Project Tango cannot recognize your physical environment. Just as we cannot
see in the dark, neither can a
project tango device. Also, the environment
needs textures in order to accurately gauge movement. Imagine standing in the
middle of a snowstorm. Everything around you is white. Now try to gauge how fast you’re
moving and in what direction. Same thing with Project Tango. Project Tango is a leap
forward for mobile devices that enables them to run
room scale and markerless AR experiences. Just imagine the possibilities. Augmented reality can take
your world and enhance it, and with Project Tango,
you can do that right now. For more information and code
samples on AR in Project Tango, go to our developer site, and
visit our Google+ community, and join us on our journey. We are excited to see what you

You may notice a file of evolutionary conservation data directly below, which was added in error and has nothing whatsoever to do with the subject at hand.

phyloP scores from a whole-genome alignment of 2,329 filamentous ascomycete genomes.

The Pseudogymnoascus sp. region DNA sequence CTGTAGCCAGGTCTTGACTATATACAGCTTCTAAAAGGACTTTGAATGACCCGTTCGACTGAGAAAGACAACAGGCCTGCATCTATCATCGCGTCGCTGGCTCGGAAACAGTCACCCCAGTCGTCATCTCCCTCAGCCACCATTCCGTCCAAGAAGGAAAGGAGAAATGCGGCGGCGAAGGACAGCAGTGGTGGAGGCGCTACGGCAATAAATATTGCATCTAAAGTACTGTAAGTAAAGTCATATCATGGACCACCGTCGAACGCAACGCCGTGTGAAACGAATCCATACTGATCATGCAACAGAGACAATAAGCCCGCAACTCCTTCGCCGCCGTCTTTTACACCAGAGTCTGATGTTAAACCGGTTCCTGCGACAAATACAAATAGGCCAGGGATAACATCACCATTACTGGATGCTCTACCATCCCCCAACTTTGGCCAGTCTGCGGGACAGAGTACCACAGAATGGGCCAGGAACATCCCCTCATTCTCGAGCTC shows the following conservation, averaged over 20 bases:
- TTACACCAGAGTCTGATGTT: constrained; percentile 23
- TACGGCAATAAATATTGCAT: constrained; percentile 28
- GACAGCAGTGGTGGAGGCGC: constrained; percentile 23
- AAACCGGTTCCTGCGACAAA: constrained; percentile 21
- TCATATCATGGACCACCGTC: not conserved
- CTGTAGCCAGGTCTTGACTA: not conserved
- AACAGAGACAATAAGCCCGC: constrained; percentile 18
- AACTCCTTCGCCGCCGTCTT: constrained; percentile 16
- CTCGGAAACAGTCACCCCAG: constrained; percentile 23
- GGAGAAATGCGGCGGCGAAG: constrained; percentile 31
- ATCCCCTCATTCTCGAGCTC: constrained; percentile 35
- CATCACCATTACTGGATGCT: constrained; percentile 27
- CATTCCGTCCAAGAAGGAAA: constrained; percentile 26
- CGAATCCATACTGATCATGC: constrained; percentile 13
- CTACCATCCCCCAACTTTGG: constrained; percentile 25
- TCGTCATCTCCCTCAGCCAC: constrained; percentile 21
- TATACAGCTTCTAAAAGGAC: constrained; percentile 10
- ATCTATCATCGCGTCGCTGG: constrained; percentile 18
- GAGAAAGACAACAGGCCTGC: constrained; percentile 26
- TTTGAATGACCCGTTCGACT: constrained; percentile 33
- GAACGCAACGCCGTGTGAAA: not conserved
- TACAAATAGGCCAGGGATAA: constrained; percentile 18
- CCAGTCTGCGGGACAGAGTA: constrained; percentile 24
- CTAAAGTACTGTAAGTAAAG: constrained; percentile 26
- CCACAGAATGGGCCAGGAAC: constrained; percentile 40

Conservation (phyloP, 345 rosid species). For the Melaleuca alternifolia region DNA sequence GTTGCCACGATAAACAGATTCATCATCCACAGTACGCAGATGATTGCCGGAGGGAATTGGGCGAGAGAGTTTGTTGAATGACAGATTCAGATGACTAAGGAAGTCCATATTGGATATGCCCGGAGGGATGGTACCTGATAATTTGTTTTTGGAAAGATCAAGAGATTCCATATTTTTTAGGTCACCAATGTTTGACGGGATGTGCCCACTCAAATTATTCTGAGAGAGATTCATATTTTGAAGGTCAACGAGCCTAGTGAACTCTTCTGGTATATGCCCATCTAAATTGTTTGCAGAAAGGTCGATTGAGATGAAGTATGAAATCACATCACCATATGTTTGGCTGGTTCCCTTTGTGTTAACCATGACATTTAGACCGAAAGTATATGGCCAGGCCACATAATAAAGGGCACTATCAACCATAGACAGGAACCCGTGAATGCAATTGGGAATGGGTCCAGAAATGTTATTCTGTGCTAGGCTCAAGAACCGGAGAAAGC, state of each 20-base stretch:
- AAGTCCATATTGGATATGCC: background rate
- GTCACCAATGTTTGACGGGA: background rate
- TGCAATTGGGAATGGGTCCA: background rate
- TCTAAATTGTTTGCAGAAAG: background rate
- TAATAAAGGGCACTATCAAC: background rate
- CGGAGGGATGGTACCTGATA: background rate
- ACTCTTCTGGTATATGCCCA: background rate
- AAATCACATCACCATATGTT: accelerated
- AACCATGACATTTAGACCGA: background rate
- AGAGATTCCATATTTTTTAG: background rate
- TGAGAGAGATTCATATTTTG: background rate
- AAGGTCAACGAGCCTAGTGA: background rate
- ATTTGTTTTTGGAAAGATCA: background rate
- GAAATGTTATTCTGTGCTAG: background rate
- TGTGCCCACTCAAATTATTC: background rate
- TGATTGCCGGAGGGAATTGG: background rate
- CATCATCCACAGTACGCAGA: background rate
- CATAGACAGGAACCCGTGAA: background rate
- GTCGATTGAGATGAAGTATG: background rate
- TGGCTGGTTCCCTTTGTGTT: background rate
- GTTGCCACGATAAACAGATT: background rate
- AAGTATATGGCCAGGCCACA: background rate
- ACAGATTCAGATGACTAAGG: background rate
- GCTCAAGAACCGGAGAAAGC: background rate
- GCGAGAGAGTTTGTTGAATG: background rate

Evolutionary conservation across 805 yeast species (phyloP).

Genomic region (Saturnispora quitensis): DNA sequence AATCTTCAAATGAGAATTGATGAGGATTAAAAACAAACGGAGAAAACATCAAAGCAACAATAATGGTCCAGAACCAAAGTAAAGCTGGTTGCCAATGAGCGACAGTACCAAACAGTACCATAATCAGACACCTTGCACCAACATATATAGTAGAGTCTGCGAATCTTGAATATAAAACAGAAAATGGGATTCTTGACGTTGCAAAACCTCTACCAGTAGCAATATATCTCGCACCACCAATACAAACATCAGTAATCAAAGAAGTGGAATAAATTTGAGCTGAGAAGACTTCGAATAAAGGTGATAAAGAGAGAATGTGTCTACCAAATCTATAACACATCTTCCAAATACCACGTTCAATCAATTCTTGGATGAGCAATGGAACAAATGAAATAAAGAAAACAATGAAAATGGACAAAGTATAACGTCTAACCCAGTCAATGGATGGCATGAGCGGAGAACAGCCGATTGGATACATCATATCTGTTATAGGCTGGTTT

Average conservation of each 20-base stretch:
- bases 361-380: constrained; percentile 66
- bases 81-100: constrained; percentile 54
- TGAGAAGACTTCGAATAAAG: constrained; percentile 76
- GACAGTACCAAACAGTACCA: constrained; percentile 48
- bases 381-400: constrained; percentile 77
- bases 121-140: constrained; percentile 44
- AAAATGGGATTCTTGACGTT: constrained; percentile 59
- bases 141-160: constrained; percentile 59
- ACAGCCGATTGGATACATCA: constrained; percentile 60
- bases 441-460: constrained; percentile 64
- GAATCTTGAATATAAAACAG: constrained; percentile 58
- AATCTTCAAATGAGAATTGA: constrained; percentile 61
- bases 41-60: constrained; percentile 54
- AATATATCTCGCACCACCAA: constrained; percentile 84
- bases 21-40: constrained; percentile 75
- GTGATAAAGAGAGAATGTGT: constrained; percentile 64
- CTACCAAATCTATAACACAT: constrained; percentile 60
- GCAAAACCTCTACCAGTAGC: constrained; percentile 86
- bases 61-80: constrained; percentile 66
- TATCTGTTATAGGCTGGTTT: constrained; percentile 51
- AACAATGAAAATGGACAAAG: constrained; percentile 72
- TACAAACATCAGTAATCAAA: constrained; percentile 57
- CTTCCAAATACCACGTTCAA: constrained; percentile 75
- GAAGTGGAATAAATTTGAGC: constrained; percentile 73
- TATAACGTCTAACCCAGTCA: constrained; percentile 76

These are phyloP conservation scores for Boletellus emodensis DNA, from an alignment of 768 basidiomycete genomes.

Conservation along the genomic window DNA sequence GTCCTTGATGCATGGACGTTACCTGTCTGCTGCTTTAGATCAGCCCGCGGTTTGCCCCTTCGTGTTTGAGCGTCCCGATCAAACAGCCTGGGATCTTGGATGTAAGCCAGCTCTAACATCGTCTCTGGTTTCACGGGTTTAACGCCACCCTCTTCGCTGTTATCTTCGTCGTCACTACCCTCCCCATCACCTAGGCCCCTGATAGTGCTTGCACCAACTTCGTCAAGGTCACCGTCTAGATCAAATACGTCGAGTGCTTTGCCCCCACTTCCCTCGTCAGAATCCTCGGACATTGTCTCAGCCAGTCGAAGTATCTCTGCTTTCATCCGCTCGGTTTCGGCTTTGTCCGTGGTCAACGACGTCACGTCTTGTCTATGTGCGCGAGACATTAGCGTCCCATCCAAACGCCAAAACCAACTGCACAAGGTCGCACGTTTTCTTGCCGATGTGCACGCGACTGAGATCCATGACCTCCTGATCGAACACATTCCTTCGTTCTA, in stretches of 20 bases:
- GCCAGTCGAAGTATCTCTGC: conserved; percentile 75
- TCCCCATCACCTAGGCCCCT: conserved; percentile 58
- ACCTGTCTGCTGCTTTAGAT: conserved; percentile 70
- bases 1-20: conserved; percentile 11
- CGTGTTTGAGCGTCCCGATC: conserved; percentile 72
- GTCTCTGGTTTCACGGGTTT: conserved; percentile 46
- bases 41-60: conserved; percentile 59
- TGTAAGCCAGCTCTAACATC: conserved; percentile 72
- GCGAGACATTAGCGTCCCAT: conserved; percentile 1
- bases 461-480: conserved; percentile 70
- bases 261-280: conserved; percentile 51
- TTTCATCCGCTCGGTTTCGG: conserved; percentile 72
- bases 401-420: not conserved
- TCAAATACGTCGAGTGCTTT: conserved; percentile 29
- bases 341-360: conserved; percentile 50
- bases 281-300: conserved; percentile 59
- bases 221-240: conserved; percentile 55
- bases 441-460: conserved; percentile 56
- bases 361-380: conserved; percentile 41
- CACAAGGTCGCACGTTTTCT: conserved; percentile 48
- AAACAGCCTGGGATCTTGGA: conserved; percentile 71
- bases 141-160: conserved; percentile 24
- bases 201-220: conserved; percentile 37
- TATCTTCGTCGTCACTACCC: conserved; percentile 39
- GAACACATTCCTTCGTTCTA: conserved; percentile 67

will build with Project Tango. [MUSIC PLAYING]

Project Tango: Make Augmented Reality that Sticks
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10 thoughts on “Project Tango: Make Augmented Reality that Sticks

  • March 2, 2016 at 8:41 pm

    does project tango use the accelerometer to judge change when visual images are low quality? i think the accelerometer would be used all the time to verify movement and distance and direction changes

  • March 2, 2016 at 9:17 pm

    I had this cool idea for a virtual reality world where Google pay taxes instead of funnelling it all through one building in the Cayman Islands

  • March 4, 2016 at 8:48 pm

    I think he's danish :3

  • March 16, 2016 at 2:04 am

    awesome 🙂

  • June 23, 2016 at 12:33 pm

    its needs to be a especific cellphone ou can be anyone?

  • August 4, 2016 at 4:21 pm

    Thats really amazing !!!

  • October 16, 2016 at 4:24 pm

    Is there any plan from google to make Project Tango for Xcode platform in 2017?

  • January 4, 2017 at 8:28 pm

    The Unity3D SDK demo scenes all crash on my Tango tablet within 30 seconds of running. Can anyone suggest what I might try to fix this?

  • November 1, 2017 at 12:12 pm

    How to use it with unity 3d

  • February 15, 2018 at 5:53 pm

    is this new app using just gyro or also images?
    It works fine on Samsung S7, which is not compatible with Tango.